My worst fears were realized Monday morning back at work.

"Dude, were back together,'' DJ said with a huge smile. "I'll get all my shit out of the room tonight from your place. I am not going to fuck it up this time. I love that woman."

"That's awesome,'' I replied. I surprised myself by actually meaning it. "You better not mess it up again. She is a great woman."

She really is a great woman and I am happy they are back together. He always seemed most at peace when he was with her.

However, now I am back to looking for another roommate.

Sunday, February 8, 2009

Ready for work

I am tired. Dead tired. Tomorrow my girls have the day off from school and I am glad I have to work.

They wore me out this weekend. I have nothing left. I can't believe that I am looking forward to teaching 200 high school kids tomorrow and not staying home with my precious angels.

There are days where the daily chores of being a single father can be more overwhelming than anything I face as a high school PE teacher. Today, was one of those days.

My girls wanted and needed everything. It never ended. At the end of it all, I felt like I was a pinata with my daughters taking turns swinging at me. They never missed.

Not with the typical baseball bat, but with request after request that hit me hard and often. By 7 p.m., I was ready to throw in the towel and cry mercy.

However, it was to no avail. Even a heart-felt plea fell on deaf ears.

"Girls, please, let me just have a break. I am done. I can't do it anymore tonight. Ok?"

My girls adore me and I really thought my little fit would get them to understand I had hit the wall. I was wrong.

Shelby put me in my place with her response.

"Dad, you are our Dad. You have to do it just like we have to clean up after we play. Why are you getting upset? You chose to have us, Dad."

"Shelby, I am glad I have you. But, I am tired. Can I just have a few minutes to sit down?"

"Sure. But, can you make our dessert first? And, don't forget, you promised we could all play Go Fish. And, I get to pick out the book you read to us tonight, remember?"

"Yea, I remember Shelby. Let's go. I'll rest when you guys go to sleep."

I also remember why having to work tomorrow doesn't seem all that bad.

Saturday, February 7, 2009

Help us all

If you turn on the local news in Southern California the last couple of days, you would think that we were under attack.

News vans in every suburban city, residents rushing to the local Walmart to grab supplies, conversations in line at the bank yesterday centered on how long the suffering would continue, and cable/satellite and internet services flickering off and on had it's customers wondering how long it would it last.

What's going on in the land of movie stars, surgically-enhanced body parts, and just your every day quacks that reside with me in one of the most populated regions in our country?


That's it. Fucking rain. I am embarrassed to even admit it. Rain is turning Southern California into a scene that resembles one you would find in the movie Independence Day.

It started on Thursday and has continued sporadically ever since. In my desert community, we even had some hail. I even had to pull out a jacket with a hood last night when I went to my basketball game.

Where is Barack Obama and government assistance when you need it?

Already a bitch to drive in and around Los Angeles, the weather has made local drivers even harder to handle. A trip that normally takes five minutes to take, now takes 30 minutes as drivers limp through every intersection at the first sign of rain.

Throw in the want-to-be NASCAR drivers who continue to drive 20 miles over the speed limit and you get a reported 104 accidents in Los Angeles in the first nine hours of the storm. Makes you want to just stay home and watch TV.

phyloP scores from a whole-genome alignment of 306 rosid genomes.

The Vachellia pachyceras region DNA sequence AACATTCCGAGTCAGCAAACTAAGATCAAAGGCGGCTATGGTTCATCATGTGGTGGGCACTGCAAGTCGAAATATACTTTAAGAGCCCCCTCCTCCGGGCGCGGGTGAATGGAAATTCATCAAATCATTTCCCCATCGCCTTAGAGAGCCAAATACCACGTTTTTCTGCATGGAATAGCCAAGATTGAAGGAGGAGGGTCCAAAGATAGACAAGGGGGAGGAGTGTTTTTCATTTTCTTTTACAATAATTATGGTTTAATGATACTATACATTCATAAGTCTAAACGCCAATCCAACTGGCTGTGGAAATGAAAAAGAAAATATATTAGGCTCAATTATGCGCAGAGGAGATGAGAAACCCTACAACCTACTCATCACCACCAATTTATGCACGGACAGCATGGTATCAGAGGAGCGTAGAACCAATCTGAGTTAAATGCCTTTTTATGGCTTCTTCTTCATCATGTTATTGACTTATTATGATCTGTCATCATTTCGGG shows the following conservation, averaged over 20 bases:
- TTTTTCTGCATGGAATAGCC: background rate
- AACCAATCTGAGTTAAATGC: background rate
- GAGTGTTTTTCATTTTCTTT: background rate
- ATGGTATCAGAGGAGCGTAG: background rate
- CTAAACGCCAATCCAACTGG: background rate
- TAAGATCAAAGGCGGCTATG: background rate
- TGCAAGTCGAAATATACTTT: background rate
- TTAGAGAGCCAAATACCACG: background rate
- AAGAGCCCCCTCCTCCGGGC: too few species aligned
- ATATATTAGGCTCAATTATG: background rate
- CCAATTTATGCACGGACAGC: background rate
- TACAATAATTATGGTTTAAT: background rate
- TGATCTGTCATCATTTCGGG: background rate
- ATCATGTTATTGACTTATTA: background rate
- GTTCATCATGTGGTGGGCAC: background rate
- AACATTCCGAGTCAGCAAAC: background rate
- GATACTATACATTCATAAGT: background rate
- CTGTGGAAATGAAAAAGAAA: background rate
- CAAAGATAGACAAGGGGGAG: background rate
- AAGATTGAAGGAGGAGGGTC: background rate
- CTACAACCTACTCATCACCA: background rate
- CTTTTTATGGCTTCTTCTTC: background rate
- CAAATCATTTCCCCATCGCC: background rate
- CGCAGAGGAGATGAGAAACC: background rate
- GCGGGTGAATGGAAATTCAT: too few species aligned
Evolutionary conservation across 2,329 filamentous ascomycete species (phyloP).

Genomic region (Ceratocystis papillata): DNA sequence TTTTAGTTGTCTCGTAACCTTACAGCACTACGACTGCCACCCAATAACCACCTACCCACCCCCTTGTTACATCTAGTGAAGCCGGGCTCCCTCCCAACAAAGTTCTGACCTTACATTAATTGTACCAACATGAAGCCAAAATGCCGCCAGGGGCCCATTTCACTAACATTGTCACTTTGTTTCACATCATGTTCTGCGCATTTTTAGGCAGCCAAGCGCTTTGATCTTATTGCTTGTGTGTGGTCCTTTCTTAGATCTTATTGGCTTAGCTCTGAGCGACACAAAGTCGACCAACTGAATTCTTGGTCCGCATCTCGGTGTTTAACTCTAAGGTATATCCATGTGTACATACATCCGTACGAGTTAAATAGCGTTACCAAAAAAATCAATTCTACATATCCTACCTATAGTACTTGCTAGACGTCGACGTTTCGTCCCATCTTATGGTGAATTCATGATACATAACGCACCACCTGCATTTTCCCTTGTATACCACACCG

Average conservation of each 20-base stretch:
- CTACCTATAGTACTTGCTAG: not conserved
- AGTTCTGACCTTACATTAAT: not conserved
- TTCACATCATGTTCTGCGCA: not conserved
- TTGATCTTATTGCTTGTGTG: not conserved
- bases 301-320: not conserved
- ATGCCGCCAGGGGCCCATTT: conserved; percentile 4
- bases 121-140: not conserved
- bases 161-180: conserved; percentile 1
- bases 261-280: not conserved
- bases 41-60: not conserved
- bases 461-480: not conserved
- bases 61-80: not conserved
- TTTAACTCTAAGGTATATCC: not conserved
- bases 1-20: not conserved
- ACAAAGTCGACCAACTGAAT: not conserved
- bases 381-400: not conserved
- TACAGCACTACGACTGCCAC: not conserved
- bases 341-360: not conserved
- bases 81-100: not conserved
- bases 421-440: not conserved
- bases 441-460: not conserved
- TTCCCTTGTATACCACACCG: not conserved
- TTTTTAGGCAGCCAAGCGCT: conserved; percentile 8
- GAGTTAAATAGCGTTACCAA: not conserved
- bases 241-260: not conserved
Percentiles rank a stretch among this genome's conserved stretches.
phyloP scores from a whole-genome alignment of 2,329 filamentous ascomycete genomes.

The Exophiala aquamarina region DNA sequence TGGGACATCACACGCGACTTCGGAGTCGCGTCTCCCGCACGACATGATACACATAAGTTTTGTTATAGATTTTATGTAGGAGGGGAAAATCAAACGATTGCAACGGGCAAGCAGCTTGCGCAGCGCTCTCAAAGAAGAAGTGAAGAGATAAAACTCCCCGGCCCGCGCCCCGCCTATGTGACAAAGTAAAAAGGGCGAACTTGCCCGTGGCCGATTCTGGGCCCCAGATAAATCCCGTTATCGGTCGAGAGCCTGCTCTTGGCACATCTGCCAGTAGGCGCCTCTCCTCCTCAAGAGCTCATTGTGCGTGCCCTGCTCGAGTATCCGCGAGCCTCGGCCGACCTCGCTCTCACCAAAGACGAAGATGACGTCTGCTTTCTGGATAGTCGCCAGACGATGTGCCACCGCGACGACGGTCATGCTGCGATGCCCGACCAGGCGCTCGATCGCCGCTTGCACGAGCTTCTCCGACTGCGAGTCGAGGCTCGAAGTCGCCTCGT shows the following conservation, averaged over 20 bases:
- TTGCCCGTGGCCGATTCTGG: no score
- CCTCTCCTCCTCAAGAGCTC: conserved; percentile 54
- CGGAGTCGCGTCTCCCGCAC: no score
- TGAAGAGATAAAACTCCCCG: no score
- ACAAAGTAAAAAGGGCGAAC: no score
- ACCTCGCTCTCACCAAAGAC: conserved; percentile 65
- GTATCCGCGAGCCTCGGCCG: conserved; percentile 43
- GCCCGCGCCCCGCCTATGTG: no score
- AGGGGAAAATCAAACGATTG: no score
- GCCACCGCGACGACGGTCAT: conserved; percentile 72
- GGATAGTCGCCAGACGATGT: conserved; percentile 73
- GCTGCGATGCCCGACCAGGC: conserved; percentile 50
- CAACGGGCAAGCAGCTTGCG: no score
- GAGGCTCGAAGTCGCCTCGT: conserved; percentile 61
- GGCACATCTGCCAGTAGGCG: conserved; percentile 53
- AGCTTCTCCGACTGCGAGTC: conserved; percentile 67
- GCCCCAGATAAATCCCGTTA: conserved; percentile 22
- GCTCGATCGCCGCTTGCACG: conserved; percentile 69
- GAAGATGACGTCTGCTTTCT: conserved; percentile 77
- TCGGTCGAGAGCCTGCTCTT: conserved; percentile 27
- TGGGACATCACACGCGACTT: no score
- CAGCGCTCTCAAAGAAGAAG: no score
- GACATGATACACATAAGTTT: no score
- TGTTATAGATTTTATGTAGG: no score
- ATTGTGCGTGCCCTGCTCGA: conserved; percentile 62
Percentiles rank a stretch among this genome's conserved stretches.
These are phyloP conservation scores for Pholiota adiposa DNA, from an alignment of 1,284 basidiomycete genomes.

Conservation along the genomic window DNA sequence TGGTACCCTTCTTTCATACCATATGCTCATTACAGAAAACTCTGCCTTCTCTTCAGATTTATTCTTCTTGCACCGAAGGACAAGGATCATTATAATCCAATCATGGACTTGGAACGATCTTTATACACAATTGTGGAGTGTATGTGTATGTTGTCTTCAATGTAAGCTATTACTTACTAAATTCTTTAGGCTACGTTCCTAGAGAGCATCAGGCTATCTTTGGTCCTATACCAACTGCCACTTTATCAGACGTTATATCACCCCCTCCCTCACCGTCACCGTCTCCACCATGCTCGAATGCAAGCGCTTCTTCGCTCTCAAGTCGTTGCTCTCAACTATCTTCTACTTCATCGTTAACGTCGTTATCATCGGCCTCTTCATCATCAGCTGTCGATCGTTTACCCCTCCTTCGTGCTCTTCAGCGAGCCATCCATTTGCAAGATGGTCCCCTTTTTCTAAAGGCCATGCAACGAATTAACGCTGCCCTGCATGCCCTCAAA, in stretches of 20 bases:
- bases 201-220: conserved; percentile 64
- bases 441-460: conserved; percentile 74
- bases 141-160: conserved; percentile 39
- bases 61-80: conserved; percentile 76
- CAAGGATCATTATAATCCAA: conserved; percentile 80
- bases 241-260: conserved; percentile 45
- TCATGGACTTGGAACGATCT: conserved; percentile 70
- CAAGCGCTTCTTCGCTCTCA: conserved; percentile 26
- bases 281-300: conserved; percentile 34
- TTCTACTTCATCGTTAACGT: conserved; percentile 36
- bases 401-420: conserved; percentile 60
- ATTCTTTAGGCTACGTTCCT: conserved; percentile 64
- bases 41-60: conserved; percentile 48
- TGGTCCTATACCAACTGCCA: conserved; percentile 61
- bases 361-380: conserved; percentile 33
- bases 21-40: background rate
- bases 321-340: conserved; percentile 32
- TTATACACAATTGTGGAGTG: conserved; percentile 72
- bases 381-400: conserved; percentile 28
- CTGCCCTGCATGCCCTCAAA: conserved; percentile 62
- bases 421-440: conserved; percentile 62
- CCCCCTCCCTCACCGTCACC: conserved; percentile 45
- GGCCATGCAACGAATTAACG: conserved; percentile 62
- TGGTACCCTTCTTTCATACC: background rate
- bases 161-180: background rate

The news is what entertains me the most on raining days.

The first 15 minutes of the newscast is dedicated to the weather. The economy and the Senate's impending vote on the recovery plan would have to wait. Forget about getting any real news.

Thanks to TiVO, I couldn't help but continually rewind reporters interviewing residents and how they are dealing with the phenomenon of water falling from the sky. Here is my favorite:

Reporter: "How are you handling all the rain?"

LA resident: "We are trying not to go out in it. I know we need it, but it has just been so much. I am afraid to even go out and drive in it. My husband has been in the garage making sand bags just in case we need it. We just hope we can make it through the weekend."

Reporter: "Well, thank you. Good luck to you and your family."

Make it through the weekend? Are you kidding me? It's rain and according to the Los Angeles Times, LA has had a grand total 1.47 inches in two days. Reports are a new storm is supposed to hit Southern California some time Monday.

Please pray for us as we go through this tough time.

Wednesday, February 4, 2009

Wordful Wednesday

I wasn't going to participate in this week's Wordful Wednesday. In fact, after posting one two weeks ago, I pretty much decided I was done with the weekly event.

No offense to Angie at 7 Clown Circus, in fact, I love her site and have been a follower for three of the five weeks I have been blogging. It's just that I am not a photographer and I don't even own a camera.

However, you see the picture above? I got it an email today and had to laugh. Not just because the sight of this on the road would be hysterical, but because this actually happened to the guy I have worked next to for the last 10 years.

What makes his story even better is that Coach Chicken Soup actually did it in a school van. With students in it. Students who made sure that we all heard about it back at school when they returned from a track meet in Las Vegas.

Coach Chicken Soup got a little frustrated on the way home and was eager to get back to Southern California. So eager, he forgot about the whole put the nozzle and hose back on the pump thing and drove off with it attached.

After sending more than $500 of his own money to the Vegas gas station and enduring many laughs from students and co-workers, Coach Chicken Soup thought he had finally put that incident behind him. Then I got the email today.